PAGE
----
A bipartisan group of governors is trying to jump-start efforts to strengthen private insurance under the Affordable Care Act, urging Congress to take prompt steps to stabilize marketplaces created by law while giving states more freedom from its rules.
In a blueprint issued Thursday, the eight governors ask House and Senate leaders of both parties to take several steps to reverse the rising rates and dwindling choices facing many of the 10 million Americans who buy health plans on their own through ACA marketplaces.
Specifically, the state leaders say Congress should devote money for at least two years toward “cost-sharing subsidies” that the 2010 health-care law promises to pay ACA insurers to offset deductibles and other out-of-pocket expenses for lower-income customers.
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Congressional Democrats may be tempted to think they shouldn’t negotiate with Republicans on health care because, so far, the GOP has shown itself incapable of fulfilling its commitment to repeal and replace the Affordable Care Act (ACA). “Why rescue Republicans from their failure?” the thinking goes.
This is a short-sighted perspective. Yes, the GOP effort has stalled, but, absent some kind of bipartisan deal which brings more stability and consensus to health policy, it is still possible that Republicans will succeed in pushing substantial changes on their own, despite strong opposition from Democrats.
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Govs. John Kasich of Ohio (R) and John Hickenlooper of Colorado (D) announced Monday that they have reached an agreement on a bipartisan proposal to stabilize ObamaCare markets.
The governors, who have been calling for bipartisanship on healthcare in a series of recent interviews, are not yet releasing the details of their stabilization plan.
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Sen. Lamar Alexander will hold bipartisan hearings in early September in a last minute attempt to assure insurers of the federal government’s commitment to the individual market, and pave the way for states to ask for flexibility on insurance benefits.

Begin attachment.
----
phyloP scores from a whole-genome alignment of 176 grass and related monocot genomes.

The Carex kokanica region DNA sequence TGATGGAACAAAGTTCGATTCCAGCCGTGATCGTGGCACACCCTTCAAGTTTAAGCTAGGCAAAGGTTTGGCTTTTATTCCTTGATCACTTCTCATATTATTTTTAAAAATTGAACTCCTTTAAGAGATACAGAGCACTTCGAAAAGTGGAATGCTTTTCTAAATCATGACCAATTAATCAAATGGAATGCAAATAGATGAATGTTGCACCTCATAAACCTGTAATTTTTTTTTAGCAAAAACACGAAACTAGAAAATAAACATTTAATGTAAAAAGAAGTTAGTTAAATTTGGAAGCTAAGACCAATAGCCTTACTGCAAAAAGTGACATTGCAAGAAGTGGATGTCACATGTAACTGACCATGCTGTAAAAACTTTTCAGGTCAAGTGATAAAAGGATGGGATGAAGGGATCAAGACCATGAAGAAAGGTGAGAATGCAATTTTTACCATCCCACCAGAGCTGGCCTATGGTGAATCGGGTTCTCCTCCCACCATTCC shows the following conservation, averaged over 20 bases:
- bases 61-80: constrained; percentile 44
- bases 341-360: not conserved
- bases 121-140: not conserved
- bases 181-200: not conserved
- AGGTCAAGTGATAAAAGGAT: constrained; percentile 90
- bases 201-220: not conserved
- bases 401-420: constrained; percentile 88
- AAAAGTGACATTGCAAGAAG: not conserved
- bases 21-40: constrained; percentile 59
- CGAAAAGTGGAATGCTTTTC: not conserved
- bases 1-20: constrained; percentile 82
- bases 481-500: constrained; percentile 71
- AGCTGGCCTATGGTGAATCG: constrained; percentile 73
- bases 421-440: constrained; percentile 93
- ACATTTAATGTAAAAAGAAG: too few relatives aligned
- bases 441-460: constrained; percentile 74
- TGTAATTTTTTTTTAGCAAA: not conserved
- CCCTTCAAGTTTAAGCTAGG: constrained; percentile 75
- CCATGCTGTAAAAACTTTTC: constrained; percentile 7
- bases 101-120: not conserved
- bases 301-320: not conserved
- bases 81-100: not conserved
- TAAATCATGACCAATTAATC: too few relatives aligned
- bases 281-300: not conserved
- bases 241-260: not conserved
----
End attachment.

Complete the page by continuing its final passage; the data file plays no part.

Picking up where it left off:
Alexander, R-Tenn., is looking to drum up support for a “bipartisan way to get a limited result that actually helps people” after tumultuous months of heated debate over whether to repeal-and-replace the Affordable Care Act that ultimately handed the Republicans a defeat.
Alexander wants to extend cost-sharing reduction payments through 2018, and change a section of the ACA to give states more flexibility.
The timing will be difficult, he said, but necessary.
He preferred a repeal, but now wants to make sure that insurers don’t have a reason to decide last minute to pull out of the exchange
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A bipartisan Senate health panel is set to meet on Obamacare in September, but lawmakers disagree on funding for insurer payments that would otherwise lead to more exits from health insurance companies and higher premiums for people who don’t receive subsidies.
Members of the Senate Health, Education, Labor, and Pensions Committee are holding hearings Sept. 6-7 to discuss how to keep premiums from rising much more than they are, particularly if the payments, called cost-sharing reduction subsidies, or CSRs, are not funded. If cut off, a Congressional Budget Office analysis found, premiums would rise by an average of 20 percent next year.